TTE: When I first started doing promotional activities I found it difficult to speak and read in public. But now I tend to enjoy them. I enjoy meeting readers and writers at literary festivals and public events. It’s the realities of modern-day publishing, and I consider it part of the job. But there always comes a time when I tell myself that I’ve carried out my responsibilities promoting my books, and it’s time to shut myself away and write.
I cope with the stress by treating writing as a profession, and making clear to other people the dividing line between the professional and the personal space.
SB: Could you tell us a bit about the story of how you found a publisher? What is the advantage of being published with an independent publisher who has a serene and distinct presence rather than the big publisher like the proverbial oak tree with shadows in all continents?
TTE: I sent my manuscript of The Gift of Rain to various literary agents in London. The third agent I wrote to responded almost immediately and agreed to represent me. She spent a year finding a publisher, without success. Finally Myrmidon Books decided to publish me.
There are a number of advantages to being published by an independent – I have a direct line of communication with the publisher and its team. I have a say in how my covers should look and how the books should be promoted. I have a strong working relationship with the publisher. If I have a problem related to my books, all I have to do is phone or email the publisher and I get an immediate reaction, and then we work together to solve the problem. Ed Handyside, my publisher, is very practical and pragmatic, and issues get resolved very quickly with no fuss or lengthy meetings.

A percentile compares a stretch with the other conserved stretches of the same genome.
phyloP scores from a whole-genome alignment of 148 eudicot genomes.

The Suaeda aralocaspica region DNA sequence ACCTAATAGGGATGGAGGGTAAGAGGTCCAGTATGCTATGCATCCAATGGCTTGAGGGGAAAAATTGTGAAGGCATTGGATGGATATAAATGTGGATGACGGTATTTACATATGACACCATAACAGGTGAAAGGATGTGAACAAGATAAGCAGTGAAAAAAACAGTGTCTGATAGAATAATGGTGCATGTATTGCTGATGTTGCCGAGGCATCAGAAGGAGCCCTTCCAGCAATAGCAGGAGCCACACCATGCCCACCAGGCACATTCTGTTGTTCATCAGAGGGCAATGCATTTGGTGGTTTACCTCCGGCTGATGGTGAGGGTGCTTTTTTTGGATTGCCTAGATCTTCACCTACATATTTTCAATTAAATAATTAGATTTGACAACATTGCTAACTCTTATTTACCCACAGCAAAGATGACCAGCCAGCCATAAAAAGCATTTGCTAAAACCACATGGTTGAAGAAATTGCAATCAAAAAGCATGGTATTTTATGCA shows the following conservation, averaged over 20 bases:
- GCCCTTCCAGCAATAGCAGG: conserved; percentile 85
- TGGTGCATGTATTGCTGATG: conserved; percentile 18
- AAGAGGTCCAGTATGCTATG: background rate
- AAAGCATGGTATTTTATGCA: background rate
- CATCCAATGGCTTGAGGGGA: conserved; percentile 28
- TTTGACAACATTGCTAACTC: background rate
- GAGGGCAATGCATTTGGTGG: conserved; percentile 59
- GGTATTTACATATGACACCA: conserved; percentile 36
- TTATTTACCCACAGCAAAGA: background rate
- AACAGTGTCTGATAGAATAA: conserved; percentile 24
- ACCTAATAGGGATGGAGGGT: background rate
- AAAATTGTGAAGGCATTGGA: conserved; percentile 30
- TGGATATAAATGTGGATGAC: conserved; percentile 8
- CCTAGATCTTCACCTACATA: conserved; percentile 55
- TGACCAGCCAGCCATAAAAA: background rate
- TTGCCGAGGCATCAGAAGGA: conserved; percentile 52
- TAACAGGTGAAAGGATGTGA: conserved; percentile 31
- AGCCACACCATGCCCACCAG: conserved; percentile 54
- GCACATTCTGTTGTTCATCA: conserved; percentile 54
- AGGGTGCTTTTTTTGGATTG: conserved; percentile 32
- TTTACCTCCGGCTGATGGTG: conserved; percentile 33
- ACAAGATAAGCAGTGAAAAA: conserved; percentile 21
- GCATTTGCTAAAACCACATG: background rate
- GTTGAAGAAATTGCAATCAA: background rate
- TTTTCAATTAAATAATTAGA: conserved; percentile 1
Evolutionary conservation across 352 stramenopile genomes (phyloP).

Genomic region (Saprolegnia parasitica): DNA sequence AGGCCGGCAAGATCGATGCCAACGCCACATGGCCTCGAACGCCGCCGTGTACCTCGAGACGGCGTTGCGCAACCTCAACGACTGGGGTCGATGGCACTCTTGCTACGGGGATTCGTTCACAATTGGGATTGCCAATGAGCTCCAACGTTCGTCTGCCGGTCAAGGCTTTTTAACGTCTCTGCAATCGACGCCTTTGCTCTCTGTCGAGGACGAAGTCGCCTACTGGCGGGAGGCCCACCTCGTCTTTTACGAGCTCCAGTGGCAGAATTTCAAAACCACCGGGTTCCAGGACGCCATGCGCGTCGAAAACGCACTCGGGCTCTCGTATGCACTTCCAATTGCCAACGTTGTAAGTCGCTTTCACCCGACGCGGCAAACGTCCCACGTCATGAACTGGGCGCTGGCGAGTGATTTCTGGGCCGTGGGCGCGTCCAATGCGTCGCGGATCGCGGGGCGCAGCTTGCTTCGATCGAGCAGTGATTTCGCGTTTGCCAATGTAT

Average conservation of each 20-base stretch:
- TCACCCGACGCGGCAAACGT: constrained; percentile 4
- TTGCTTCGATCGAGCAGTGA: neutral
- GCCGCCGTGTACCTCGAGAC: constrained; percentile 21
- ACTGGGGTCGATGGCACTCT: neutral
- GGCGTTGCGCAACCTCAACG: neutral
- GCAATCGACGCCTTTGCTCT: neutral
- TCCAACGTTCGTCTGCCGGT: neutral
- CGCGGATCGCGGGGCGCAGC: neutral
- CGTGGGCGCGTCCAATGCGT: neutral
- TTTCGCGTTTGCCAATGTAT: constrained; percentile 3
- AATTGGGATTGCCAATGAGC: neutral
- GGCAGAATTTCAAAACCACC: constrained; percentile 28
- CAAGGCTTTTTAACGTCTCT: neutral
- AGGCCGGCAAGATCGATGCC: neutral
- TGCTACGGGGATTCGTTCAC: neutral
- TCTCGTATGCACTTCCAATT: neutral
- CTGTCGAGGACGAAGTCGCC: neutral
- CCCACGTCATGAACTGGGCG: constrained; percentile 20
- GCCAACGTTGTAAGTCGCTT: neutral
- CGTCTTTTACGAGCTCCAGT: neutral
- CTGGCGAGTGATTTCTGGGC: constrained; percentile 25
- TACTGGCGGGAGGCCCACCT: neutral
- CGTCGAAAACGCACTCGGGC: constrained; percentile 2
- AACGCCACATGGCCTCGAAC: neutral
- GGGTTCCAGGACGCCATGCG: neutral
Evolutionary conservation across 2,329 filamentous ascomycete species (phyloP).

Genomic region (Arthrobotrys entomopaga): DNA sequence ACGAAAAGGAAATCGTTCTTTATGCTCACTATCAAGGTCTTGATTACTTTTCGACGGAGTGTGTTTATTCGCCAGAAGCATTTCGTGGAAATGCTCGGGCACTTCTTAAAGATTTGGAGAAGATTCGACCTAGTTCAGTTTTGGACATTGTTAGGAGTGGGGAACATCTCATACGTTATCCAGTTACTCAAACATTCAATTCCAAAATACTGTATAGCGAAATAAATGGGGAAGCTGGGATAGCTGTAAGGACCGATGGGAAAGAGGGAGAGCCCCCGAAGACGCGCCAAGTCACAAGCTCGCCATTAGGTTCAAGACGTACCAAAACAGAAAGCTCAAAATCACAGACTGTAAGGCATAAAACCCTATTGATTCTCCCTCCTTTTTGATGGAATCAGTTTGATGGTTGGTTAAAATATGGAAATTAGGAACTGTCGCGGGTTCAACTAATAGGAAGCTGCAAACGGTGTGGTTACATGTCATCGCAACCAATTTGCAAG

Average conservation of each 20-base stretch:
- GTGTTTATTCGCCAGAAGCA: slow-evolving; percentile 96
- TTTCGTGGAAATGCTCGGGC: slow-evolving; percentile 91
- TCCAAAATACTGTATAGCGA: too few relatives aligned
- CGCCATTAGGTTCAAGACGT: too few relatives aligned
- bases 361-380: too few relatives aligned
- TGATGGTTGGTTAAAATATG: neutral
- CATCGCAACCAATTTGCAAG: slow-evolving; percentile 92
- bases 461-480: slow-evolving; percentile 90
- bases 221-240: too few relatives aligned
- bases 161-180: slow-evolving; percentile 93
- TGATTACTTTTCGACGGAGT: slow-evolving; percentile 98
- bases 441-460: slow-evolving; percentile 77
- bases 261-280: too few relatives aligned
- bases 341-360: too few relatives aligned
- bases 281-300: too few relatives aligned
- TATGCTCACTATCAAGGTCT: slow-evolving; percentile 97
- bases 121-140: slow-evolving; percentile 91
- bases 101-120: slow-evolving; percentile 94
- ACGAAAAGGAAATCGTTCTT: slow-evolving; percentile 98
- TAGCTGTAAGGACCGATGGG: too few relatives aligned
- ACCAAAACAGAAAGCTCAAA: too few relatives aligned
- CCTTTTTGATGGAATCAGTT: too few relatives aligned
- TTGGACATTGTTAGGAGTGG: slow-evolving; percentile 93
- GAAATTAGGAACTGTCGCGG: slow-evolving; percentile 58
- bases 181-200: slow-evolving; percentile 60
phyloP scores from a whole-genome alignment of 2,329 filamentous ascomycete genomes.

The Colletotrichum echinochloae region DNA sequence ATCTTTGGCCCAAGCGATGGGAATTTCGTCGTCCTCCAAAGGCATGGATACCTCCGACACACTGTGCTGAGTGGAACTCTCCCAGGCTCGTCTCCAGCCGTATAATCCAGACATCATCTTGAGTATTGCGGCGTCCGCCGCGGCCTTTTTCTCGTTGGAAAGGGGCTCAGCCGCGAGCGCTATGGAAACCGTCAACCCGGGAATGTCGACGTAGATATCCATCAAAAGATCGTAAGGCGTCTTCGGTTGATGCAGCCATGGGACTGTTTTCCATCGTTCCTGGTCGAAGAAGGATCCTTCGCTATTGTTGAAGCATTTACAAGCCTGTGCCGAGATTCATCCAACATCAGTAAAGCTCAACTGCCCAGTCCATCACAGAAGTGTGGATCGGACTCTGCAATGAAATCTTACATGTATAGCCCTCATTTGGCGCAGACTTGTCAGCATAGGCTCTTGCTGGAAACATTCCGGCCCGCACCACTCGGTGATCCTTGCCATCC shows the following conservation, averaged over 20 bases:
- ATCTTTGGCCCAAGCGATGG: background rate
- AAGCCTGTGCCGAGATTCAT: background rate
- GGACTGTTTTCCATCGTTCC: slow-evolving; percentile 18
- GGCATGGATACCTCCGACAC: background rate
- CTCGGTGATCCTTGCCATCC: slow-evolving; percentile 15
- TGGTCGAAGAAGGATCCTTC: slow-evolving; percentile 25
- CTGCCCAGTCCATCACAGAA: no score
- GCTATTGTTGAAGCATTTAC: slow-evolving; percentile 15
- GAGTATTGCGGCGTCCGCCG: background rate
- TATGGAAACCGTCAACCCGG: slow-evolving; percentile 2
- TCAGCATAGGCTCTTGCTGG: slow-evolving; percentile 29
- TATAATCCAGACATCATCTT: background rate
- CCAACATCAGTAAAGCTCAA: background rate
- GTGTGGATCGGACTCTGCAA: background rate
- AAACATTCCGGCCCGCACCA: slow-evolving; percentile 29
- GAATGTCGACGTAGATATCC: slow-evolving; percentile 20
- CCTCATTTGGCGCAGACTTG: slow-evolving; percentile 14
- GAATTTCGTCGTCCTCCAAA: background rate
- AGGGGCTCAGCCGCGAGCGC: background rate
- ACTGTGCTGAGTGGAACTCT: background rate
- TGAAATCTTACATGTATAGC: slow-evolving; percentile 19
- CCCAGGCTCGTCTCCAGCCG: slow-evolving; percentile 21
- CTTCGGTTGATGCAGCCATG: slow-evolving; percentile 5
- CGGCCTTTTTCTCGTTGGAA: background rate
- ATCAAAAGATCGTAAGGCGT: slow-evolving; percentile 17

SB: Do awards excite you? What is your take on the role of book awards and festivals in the growth of an author?
TTE: They do excite me, and they excite me even more if I’m on the list! Thousands of novels are published each year, but to have the world’s attention focused on just a handful of titles – such exposure is invaluable to a writer and his books.
Awards do put pressure on a writer. For me, however, every new book I produce has to be better written than the previous one, regardless of whether I’ve won an award or not. Otherwise I’m not improving as a writer.
Literary festivals are the writer’s version of the tours done by musicians to promote their albums. They’re important avenues and platforms for writers to engage with their readers, and to meet other authors from around the world. There have been many occasions when, after I’ve concluded a discussion panel, a reading or a question and answer session, someone from the audience will come up to me and say, ‘You know, I’ve never heard of you before this event, but now I’m very keen to read your books.’ This is one of the nicest things a writer hopes to hear.